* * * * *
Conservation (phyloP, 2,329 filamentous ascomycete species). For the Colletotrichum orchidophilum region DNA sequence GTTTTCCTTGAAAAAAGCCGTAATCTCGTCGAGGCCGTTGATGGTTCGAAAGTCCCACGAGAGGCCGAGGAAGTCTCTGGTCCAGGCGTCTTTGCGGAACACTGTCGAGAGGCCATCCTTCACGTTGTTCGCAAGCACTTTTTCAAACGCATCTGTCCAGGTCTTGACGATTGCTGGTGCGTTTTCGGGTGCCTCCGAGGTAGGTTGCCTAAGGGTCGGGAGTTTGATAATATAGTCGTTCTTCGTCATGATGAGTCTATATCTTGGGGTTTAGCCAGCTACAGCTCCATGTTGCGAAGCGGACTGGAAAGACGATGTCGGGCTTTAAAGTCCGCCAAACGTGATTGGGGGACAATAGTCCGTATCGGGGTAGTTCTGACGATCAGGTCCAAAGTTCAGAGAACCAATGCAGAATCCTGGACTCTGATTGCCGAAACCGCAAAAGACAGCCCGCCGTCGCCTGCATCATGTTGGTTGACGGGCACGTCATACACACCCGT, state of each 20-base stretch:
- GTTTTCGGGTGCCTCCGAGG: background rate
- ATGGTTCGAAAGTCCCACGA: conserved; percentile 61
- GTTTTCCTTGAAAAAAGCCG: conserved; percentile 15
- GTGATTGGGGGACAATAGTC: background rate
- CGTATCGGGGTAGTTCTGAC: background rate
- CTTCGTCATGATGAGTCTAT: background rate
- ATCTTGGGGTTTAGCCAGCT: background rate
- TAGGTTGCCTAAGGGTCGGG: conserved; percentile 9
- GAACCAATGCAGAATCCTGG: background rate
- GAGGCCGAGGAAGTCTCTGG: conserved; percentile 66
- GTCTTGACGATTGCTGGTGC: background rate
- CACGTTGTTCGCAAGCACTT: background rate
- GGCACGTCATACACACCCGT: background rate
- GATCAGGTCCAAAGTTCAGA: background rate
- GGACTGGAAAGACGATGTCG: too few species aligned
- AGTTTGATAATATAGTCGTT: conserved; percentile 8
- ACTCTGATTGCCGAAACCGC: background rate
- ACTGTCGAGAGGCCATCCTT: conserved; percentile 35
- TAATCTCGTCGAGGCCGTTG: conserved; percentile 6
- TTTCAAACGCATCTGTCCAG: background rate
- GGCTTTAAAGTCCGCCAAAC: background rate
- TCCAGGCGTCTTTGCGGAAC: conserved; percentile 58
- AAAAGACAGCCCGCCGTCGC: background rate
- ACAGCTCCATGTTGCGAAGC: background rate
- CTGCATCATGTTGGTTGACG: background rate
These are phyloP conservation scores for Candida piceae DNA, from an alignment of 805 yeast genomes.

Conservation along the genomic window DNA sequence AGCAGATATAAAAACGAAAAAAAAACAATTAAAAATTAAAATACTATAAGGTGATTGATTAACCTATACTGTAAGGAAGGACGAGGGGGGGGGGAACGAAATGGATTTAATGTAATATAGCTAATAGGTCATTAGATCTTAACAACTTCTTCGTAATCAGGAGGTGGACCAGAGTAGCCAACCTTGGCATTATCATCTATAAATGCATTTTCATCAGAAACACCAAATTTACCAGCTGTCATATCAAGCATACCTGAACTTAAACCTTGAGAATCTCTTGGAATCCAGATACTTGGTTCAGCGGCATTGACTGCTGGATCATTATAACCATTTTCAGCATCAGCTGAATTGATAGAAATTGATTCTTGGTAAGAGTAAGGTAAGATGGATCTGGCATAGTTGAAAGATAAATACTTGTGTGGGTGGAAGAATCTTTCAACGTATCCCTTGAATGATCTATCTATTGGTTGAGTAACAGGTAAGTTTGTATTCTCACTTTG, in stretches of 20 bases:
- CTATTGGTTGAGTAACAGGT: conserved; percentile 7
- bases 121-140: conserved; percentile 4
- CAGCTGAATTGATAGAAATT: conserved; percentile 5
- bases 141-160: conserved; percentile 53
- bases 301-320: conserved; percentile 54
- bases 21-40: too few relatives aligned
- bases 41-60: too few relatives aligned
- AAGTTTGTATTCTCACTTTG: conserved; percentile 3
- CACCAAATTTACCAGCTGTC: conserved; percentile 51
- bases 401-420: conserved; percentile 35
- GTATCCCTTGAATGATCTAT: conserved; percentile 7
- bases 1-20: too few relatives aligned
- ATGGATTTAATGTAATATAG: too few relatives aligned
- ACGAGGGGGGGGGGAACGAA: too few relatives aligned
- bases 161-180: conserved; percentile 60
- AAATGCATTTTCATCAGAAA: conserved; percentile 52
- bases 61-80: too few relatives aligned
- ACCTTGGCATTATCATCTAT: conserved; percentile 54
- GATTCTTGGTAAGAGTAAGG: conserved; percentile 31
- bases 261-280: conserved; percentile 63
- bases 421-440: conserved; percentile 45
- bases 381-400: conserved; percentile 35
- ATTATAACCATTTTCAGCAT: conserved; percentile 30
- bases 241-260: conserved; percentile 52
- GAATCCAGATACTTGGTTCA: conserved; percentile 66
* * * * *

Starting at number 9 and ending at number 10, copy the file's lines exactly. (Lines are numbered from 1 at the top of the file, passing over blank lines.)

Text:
- TAGGTTGCCTAAGGGTCGGG: conserved; percentile 9
- GAACCAATGCAGAATCCTGG: background rate